Friday, April 5, 2013

Five Majors Causes of Traffic in Trinidad & Tobago

Everyone acknowledges that Trinidad has a severe motor vehicle traffic problem. In this article we explore the primary causes and also indicate the simple solutions that can be applied to solving this major drag on T&T's productivity.
Primary reasons for traffic woes:
1. The gasoline subsidy. 

Though many hate to admit because they perceive that they directly benefit from the subsidy the gas subsidy has an overall net negative effect on society. A general economic rule applies that whatever is subsidized you  get more of. Consequently, because gasoline consumption is subsidized there is more gasoline consumption by way of the usage of private vehicles and by extension the purchase of private vehicles.

The subsidy inadvertently acts as an incentive to use more gasoline. Conversely people do less of an activity when the penalty or cost increases. Therefore if persons in T&T paid the true higher cost of gasoline there would be a natural decline in gasoline consumption i.e. the number of cars on the road would decrease.

Instantly removing the subsidy would force commuters, drivers in particular to be more judicious in whether they opt to use their vehicles. They would suddenly become more conscious of what will instantly become a more scarce/valuable resource and take steps to minimize its use. Without any form of coercion commuters would consider:
  • Riding bicycles / motor cycles that are more fuel efficient. 
  • Car pooling 
  • Public transportation
  • Walking
  • Strategically planning commutes to maximize productivity while on the road.
  • Adjust living patterns - attempt to live closer to work / school locations
Note than in any economy prices act as signals of scarcity -when the price is high, it signals more scarcity i.e. demand is high relative to supply. Conversely when the price of something is low,then it's less scarce. By observing prices, consumers will adjust their consumption accordingly. The fuel subsidy stifles this process. The removal of the subsidy would induce consumers to switch from a scarce resource - gasoline to less scare resources indicated above.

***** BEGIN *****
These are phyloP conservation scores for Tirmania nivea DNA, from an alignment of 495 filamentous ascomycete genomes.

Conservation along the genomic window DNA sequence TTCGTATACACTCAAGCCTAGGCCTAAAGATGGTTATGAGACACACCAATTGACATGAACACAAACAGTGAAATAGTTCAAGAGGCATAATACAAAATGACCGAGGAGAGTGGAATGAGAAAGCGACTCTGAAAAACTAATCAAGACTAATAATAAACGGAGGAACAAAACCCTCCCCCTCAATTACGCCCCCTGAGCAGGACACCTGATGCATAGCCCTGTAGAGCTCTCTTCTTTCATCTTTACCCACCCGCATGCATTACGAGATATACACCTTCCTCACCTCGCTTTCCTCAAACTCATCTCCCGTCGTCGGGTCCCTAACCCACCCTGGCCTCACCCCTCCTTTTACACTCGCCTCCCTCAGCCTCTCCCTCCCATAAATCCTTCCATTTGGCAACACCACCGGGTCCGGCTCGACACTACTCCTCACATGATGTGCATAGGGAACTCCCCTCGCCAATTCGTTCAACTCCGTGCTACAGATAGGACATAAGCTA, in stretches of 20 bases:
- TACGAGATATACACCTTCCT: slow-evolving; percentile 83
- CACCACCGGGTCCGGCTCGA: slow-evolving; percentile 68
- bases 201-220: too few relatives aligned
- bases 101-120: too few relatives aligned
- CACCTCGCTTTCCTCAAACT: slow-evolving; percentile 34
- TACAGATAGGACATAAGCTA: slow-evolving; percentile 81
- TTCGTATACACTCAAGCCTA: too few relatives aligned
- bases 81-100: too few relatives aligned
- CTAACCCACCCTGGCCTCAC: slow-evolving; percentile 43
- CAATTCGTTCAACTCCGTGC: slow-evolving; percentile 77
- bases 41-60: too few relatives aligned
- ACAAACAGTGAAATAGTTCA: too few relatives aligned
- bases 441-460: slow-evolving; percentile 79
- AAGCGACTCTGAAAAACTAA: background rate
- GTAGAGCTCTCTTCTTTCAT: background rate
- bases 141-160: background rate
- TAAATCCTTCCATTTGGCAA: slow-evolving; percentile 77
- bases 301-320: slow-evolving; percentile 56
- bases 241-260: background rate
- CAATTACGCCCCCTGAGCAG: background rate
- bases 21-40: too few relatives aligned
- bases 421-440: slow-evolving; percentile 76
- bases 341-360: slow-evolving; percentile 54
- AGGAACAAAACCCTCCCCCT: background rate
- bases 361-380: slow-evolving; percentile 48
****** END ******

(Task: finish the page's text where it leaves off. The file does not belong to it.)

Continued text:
2. Central Planners (Politicians) Concentrating Activities in Already Congested City Centres 

Our infinitely wise central planners have over the years insisted on government offices and other essential service providers be established in and around designated city limits. These poor decisions contribute to congestion and overcrowding. 

3. Central Planners Have No Incentive to Solve Traffic Problems

Another reason politicians have no reason to truly address the traffic problem is because they are not subject fully to the negative effects of traffic. They are afforded the following perks that the average citizen does not enjoy:
  • Priority Bus Route Passes
  • Flexible Work / Office hours
  • Ability to work from home
  • Priority Parking Privileges
  • Security escort through traffic
  • State provided vehicles
  • Exemption from import tax on vehicles
  • Free gasoline
  • A driver / chauffeur 
  • Government living accommodation in POS 
  • Helicopters etc...

All these mitigate the effects of their commute. After all why even try to sincerely solve the traffic problem when it doesn't really impact you.

4. Limited Operating Hours at Major Ports